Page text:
I have to tell y’all about my recent get away to Colorado.
It all started when Jordyn DeCarlo, who was my intern a couple of years ago, asked me to be a guest speaker for the equine behavior class at the Department of Equine Sciences at Colorado State University. She knew it was my dream, bucket list stuff, to teach at the collegiate level. Never graduating from undergrad much less with a graduate or doctorate degree limits me to be able to teach in this arena.
I chose to lecture on, “What is Holistic Horsemanship.” This is a huge topic and I was grateful for the three hours of class time. I broke it down by suggesting that there is no such thing as Natural Horsemanship. Most of what we do with horses goes against their very nature and design. I asked the class to consider instead a truly “balanced horsemanship” upon which to build relationships with horses.
Begin by balancing Nutrition, Hoof care, Chiropractic issues, Dental, your tack most importantly the saddle, and then the handler/rider. The suggestion is that if we achieve total balance in everything involved with our horses, and our interactions with them, that we will begin to think holistically.
A big part of this can be achieved by learning and practicing the tenets set out by the Reach Out to Horses Methodologies. Lead from finessed subtleties that are passive in nature, build a trust based relationship and not a dominant one, abandon fear and pain in everything that we do, and last but not least, give each and every individual a voice so that the communication is balanced.
I asked the students to drop common words like break, broken, make, made, tell and told, and to replace them with trained, started, asked, and suggested as the very intention that goes along with the word has the potential to bring in the wrong kind of feelings and actions.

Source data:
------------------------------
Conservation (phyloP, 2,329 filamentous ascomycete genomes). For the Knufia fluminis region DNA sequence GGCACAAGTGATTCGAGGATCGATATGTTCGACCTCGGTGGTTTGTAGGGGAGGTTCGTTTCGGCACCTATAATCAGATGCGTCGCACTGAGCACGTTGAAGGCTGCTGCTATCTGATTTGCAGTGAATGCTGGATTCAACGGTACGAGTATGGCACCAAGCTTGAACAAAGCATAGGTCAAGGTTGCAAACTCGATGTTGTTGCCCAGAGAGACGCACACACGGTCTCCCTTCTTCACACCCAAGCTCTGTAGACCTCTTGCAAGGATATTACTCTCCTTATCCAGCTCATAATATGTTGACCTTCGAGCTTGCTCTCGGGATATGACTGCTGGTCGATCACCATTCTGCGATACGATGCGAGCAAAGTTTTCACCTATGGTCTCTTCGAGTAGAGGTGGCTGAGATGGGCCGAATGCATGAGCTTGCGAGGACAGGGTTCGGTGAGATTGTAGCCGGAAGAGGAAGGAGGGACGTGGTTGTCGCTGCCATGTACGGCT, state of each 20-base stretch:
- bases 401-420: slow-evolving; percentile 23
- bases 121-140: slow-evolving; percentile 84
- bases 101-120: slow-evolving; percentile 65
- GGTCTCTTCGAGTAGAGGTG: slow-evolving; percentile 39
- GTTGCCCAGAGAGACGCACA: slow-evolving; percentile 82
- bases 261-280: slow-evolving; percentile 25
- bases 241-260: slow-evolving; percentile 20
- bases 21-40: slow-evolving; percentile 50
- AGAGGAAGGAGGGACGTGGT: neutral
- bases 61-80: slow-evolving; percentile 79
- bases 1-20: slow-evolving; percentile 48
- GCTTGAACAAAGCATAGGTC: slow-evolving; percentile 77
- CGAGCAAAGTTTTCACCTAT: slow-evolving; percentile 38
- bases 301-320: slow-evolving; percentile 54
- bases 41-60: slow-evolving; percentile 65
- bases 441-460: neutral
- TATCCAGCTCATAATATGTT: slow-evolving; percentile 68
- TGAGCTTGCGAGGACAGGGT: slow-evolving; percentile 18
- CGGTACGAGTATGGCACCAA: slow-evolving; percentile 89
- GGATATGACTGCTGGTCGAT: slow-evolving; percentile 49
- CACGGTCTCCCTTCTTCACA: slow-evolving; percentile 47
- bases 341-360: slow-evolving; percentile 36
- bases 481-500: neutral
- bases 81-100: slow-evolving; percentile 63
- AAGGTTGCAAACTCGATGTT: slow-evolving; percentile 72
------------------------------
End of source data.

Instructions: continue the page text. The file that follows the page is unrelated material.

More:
I talked to them about the language of the horse and how we all feel better when we are able to understand what someone is saying to us. I touched on positive reinforcement and suggested that rewarding the try can help you gain ground exponentially.
I did touch on the into pressure phenomenon as most people have never heard of it. And when I asked what optimal timing for reward was the whole class said three to five seconds. This is still being taught incorrectly. I shared that I had learned the same thing but that in reality you have to be spot on in less than a second, 3-8 10ths of a second to be exact, and this made sense to everyone.
I demonstrated shaping and giving the horse a voice, Jordyn displayed lots of equine behavior as I picked up her feet and lead her around the class room in different ways.
I administered the VAK test so that they could understand that we all learn differently and they were excited to see what their strengths were as well.
Then we all went downstairs into the indoor arena where I was able to demonstrate the Reach Out process and TLC. At one point I looked up to see if I still had a class because they were so quiet. What I saw were forty sets of eye balls intently watching everything presented to them. I really enjoyed this opportunity and hope to be able to do this again in the near future.
But I must back up here a bit because when Anna found out that I was coming to CO she invited me to come Instruct with her the weekend before my lecture at CSU.
We had the best time teaching a newly formatted clinic “Spook-busting into the Saddle” This was an amazing two day adventure where everyone had breakthroughs and nothing was lost except for Anna’s Truck keys. We did TLC and Spook-busting the first day and then obstacles the next day; first in hand and then ridden. It was challenging, but so much fun and extremely rewarding for all involved.
Thank you Anna, Vin, and Joseph for letting me come hang out and play with y’all for a few days; such a treat to visit friends and catch up at the Reach Out ranch.
p.s. Anna and Vin…your arena looks amazing!!! ;